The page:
19 answers

2 1/2 Year Old Potty Training & Behavior

I have a 2 1/2 year old little boy and I have two issues. The first issue is his behavior. Lets just say he has me dialed into the max!! As soon as I come around he starts to whine and act up. I can drop him off at daycare and he's fine all day or I can leave him with his Dad, but when I come in the door typically he starts to whine. He is also at a stage where he repeats everything I say. So if I go to discipline him and tell him "no" or "please stop doing that", etc., he'll repeat what I'm saying. I have tried to do time out with him. He does get upset when he goes in time out and we talk about why he was in time out and he says he won't do whatever he did "naughty" again but he still does. He is a very smart boy for his age but he just seems to "work me over" for some reason? My second issue is the potty. He was starting to get interested in the potty and would go from time to time when he felt like it. He was still in diapers while trying to train. Then one day he just stopped completely. He knows when he's wet and he goes and hides when he's going poop. He always tells me when he's got a poppy butt and wants his diaper changed. I tell him to go on the potty and that he would be a big boy if he did it and he just tells me no. I have tried to bribe him and tell him that other kids at daycare do it and that he should join in. What should I do?

What can I do next?

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I have 3 boys that i have gone through this with, and it sounds so familiar. It really sounds like he is not quit ready for the potty yet. He is very close though. He knows when he goes, and he wants to be changed, but mentally not ready just yet. The only thing i could suggest is making him stay in the dirty diaper for a while. It will make him uncomfortable, and maybe that will get him to the next step of usung the potty instead of having to be in poopy pants.
He is not unique in this way. I went through it with 2 of my boys. You are not alone.
Good luck to you!!

M., I don't have boys I have 3 girls. But, I did have a whiner. My youngest daughter used her whine to get everything and I finally got to the point where it made me crazy. A friend of mine told me two things. First, tell him you can't hear him when he whines and make him use a normal tone of voice. Second, don't reward bad behavior. If his whining continues to get him what he wants he will continue to whine. As far as the potty training goes, my only suggestion is 2 1/2 is still pretty young and maybe just give him a little more time and then try again.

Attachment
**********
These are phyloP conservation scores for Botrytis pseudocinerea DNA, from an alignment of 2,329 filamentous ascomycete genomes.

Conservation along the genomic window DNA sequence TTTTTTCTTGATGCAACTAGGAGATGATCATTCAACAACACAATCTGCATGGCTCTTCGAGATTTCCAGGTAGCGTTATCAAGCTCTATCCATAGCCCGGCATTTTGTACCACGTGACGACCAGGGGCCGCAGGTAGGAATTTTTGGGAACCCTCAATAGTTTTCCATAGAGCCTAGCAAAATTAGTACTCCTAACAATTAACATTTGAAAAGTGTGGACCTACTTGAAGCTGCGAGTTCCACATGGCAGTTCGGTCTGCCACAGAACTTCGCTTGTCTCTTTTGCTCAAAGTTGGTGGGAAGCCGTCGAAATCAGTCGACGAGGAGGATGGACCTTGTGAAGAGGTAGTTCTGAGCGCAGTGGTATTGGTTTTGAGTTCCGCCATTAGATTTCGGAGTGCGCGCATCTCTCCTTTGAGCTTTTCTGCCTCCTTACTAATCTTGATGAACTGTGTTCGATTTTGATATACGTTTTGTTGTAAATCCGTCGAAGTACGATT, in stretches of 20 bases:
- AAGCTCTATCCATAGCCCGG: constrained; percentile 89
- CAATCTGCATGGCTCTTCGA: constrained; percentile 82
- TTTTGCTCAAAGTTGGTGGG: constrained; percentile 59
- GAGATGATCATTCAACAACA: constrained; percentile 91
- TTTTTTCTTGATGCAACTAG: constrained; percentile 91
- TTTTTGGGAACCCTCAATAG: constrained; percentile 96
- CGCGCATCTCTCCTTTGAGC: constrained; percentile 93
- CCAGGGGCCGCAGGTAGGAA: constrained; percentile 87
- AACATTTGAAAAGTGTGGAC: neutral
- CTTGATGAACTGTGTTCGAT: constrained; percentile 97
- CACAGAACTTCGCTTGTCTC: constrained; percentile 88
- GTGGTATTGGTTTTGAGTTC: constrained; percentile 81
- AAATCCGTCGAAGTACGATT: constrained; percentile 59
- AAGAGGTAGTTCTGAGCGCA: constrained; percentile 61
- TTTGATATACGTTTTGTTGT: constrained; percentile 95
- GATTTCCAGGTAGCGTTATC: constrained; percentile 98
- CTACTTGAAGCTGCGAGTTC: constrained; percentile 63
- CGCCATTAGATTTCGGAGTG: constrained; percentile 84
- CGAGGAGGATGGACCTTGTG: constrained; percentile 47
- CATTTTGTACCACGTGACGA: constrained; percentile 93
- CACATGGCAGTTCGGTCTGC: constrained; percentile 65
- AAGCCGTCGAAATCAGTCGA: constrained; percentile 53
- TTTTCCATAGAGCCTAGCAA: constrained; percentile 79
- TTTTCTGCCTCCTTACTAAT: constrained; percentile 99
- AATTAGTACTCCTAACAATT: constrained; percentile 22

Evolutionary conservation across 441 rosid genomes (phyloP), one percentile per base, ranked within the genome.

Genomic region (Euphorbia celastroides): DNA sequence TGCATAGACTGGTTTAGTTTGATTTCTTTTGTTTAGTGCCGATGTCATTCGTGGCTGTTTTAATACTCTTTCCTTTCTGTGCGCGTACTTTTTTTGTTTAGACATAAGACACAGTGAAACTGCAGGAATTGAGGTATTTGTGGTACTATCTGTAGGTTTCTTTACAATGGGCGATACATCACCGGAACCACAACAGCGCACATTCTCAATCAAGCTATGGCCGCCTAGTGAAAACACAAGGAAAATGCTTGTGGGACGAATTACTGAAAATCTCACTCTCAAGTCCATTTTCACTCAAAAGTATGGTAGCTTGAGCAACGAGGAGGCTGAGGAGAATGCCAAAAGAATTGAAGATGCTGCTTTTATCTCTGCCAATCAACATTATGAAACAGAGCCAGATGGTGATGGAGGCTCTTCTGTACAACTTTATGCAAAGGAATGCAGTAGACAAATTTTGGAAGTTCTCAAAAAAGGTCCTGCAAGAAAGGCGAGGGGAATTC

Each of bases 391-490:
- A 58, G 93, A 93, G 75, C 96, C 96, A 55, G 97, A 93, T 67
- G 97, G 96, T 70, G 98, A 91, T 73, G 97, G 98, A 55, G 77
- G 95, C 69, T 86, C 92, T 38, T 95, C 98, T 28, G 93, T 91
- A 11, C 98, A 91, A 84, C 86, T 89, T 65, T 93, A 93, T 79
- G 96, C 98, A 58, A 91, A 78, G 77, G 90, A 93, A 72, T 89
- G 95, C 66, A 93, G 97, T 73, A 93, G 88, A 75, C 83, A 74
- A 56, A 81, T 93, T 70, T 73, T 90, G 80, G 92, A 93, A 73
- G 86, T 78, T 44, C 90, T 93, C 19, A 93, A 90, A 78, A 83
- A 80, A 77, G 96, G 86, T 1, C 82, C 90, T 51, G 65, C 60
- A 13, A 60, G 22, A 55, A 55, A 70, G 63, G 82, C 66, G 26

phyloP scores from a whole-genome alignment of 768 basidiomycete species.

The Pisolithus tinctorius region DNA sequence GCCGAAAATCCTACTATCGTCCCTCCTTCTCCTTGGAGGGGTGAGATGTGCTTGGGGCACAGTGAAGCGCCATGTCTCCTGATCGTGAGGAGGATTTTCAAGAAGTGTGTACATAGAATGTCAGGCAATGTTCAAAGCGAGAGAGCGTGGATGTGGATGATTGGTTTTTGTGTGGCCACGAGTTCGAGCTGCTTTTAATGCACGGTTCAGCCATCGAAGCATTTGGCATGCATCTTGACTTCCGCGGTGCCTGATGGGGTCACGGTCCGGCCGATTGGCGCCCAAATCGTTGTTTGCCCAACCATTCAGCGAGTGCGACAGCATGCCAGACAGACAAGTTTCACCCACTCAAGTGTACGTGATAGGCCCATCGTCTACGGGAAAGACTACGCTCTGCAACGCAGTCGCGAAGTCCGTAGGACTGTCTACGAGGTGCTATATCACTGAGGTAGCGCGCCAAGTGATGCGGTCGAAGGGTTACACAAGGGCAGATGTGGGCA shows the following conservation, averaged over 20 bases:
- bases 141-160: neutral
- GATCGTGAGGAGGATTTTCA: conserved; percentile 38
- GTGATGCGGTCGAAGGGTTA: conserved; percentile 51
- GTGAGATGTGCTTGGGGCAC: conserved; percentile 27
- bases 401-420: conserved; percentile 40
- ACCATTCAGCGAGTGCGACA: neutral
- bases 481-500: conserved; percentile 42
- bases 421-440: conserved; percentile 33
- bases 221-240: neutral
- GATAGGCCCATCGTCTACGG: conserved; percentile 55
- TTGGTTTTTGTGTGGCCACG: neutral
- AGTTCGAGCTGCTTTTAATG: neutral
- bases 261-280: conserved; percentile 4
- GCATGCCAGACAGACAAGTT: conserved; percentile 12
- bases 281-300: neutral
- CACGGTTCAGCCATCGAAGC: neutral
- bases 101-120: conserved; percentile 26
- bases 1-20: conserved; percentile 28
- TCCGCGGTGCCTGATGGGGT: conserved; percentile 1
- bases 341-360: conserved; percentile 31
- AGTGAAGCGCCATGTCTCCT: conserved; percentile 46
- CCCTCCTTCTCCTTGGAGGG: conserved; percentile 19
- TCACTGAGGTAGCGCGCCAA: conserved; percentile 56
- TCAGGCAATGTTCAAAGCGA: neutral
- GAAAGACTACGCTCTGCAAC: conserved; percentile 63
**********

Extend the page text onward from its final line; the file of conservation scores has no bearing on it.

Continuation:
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First off, as my pediatrician advised me (and it was good advice) never bother training a little boy before age 3, especially with a new baby in the house. He is still wanting your attention and showing it by wanting to be in diapers too. I have also noticed that the whining starts when Mom comes through the door. They never whine for Dad. Not sure why....My guess is that Mom provides certain needs that they may be looking for at that time and that is their cry for attention. As far as the other issues, just ignore the mimicking; he is just trying to get your attention. Give him positive attention in other ways and the annoying phase will disappear. I think the little guy is just going through some changes right now with little sister, potty training, day-care, etc. Lots of love and one-on one will probably do wonders. Just remember, what I always tell myself: "This too shall pass...." and it will!

I have twins that just turned 3 in November and I have been working on the potty issue since the spring. When they expressed an interest we bought them undies that they picked out and I have been diligant about asking and taking them into the bathroom to sit and try to potty and we used the treat and sticker incentive and nothing seemed to be working. One day before Thanksgiving my son woke up and decided he was ready and has used the potty ever since and that includes over night w/o pull ups. My little girl, on the other hand, still refuses and so I am still constantly asking her. I was told by my doctor that she will when she is ready like he did but to keep asking. It is frustrating but we have come to terms that they might be twins but every child is different and she will when she is ready. Don't be discouraged and keep trying with positive reinforcment and it will happen when he is ready.